I know I’ve been missing in action again, but work has me busy at the moment. More later. Here’s a quick story about the fleeting nature of journalism. Is it a worthy profession. The article is from the New Criterion. An interesting paragraph:
Journalistic consciousness is imperialistic. It invades every sphere of life and takes it over. Consider the world of scholarship, in which men and women dedicate themselves to exploring some area of reality in terms of a particular mode of inquiryâ€”as historians, scientists, or literary scholars, for example. Scholarship is hard, focussed work, continually retracing its steps to check on its validity as scholarly discussion proceeds. It knows nothing of the urgency of the deadline. The scholars who practice this art are often pedantic and stuffy, and certainly impatient with those who think they can master the subject in question without a lengthy apprenticeship. And for centuries scholars used to defend themselves against the contempt of practical men for what is â€œacademicâ€ with an entrenched disdain for journalism and popularization. The Cambridge English don F. R. Leavis detested nothing so passionately as Sunday newspaper reviewing. The Oxford historian A. J. P. Taylor never got the chair to which his abilities entitled him because (so it is plausibly said) he brought scholarship low by writing for newspapers.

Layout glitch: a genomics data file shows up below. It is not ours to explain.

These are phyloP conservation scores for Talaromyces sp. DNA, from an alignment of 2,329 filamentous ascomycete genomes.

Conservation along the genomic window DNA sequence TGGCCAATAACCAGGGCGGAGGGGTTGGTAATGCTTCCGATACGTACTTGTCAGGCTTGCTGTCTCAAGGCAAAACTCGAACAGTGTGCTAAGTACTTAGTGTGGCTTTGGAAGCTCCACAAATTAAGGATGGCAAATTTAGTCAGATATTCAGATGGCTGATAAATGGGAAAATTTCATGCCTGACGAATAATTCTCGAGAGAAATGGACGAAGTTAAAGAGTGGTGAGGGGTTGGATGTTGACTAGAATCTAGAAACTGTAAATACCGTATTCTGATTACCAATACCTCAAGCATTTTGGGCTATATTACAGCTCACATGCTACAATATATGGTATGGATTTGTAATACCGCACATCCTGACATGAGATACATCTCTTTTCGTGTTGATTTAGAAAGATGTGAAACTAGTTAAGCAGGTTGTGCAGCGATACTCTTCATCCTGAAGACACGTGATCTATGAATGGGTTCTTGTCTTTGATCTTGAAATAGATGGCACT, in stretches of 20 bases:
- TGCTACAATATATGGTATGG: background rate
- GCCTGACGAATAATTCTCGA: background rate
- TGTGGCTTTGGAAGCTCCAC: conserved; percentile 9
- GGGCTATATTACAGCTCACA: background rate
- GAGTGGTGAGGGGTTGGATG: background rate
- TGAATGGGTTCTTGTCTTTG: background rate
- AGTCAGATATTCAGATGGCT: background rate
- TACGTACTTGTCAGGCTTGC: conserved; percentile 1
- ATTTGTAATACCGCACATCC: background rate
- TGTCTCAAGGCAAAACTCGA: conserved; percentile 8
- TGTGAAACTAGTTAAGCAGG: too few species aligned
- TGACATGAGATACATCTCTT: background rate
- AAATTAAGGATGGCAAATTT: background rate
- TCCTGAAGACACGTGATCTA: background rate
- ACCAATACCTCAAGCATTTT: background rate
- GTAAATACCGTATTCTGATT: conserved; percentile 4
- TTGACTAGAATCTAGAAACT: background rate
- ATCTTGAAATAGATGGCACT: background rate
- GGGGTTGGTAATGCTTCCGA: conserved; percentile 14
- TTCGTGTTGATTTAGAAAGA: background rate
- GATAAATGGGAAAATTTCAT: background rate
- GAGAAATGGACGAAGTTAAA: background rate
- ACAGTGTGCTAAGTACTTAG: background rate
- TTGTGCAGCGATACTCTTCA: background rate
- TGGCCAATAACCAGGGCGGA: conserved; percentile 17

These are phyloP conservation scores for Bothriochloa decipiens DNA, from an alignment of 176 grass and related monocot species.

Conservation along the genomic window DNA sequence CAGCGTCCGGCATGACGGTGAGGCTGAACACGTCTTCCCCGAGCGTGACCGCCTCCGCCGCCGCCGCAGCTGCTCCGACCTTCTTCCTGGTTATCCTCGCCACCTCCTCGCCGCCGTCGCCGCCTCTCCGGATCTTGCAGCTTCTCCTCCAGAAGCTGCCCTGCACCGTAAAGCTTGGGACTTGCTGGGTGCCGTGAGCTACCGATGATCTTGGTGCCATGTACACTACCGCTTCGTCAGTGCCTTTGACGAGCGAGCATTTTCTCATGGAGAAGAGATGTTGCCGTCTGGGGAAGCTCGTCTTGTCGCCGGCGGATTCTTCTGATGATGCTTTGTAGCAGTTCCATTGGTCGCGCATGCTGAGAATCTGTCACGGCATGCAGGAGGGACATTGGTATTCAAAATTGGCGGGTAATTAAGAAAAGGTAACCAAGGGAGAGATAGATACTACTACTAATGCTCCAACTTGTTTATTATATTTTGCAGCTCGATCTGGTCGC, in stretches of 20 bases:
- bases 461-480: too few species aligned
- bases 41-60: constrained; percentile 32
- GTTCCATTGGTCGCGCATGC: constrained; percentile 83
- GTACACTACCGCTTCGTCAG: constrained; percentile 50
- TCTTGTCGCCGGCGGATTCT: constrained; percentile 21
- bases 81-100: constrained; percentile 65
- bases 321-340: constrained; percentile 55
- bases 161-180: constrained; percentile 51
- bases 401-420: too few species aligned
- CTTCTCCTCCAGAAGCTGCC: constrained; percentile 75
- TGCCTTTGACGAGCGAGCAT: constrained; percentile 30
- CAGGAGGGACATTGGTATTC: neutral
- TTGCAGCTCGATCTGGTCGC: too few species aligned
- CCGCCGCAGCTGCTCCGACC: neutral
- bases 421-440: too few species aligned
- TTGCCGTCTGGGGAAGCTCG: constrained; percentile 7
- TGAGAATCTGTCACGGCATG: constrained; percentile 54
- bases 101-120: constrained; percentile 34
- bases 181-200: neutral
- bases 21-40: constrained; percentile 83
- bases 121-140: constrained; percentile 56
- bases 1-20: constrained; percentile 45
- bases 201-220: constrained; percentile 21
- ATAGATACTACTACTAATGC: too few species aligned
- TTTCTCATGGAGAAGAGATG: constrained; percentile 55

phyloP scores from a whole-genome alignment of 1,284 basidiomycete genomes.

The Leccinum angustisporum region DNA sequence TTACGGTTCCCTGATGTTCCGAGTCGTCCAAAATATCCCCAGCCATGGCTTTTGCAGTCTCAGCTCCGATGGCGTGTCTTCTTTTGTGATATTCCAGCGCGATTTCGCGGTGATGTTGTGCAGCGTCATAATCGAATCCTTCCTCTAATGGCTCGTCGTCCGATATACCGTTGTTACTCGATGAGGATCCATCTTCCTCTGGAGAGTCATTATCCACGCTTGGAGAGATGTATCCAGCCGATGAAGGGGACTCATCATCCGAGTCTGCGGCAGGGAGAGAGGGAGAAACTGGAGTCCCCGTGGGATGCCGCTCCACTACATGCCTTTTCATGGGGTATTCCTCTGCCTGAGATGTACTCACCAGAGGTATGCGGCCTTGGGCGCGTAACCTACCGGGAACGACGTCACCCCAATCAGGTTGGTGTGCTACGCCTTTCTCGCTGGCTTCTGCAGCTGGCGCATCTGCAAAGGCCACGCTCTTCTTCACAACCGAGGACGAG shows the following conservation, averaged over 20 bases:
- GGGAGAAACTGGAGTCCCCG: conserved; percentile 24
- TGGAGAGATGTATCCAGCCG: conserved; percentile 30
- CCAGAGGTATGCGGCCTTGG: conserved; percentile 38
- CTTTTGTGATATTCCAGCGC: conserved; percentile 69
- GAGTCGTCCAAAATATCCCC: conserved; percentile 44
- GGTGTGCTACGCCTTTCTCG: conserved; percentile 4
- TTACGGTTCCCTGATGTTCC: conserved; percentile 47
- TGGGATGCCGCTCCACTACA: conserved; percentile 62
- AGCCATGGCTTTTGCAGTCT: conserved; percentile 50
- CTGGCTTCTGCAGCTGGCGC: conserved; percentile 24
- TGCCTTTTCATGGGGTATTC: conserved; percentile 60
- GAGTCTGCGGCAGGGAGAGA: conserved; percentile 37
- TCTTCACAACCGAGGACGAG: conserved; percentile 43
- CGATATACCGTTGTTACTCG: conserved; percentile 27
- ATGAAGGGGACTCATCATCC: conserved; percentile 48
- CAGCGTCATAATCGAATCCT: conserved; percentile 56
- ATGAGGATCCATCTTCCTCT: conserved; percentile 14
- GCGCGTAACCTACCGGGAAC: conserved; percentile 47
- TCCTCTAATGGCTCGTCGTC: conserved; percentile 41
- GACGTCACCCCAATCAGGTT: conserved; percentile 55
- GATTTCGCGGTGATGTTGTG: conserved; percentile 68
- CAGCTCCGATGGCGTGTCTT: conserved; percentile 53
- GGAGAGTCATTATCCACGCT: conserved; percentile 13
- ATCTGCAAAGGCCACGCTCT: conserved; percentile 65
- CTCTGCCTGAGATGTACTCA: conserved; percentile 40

It’s hard to read some of this story, working in journalism as I do. (But, I work in magazines, which is much better … right?) I like this part: “A journalist is the master of the gist of things, and gist is king of the world. The way it dominates contemporary politics might perhaps help to explain why in our time so much legislation has so frequently to be amended, corrected, and replaced.” Ouch. For the record, I don’t agree with the article’s cynicism or the connection of the fate of journalism and liberalism. I certainly don’t like the way the author denounces interdisciplinary education (and its connection to journalism). But an interesting article nonetheless–food for thought and discussion.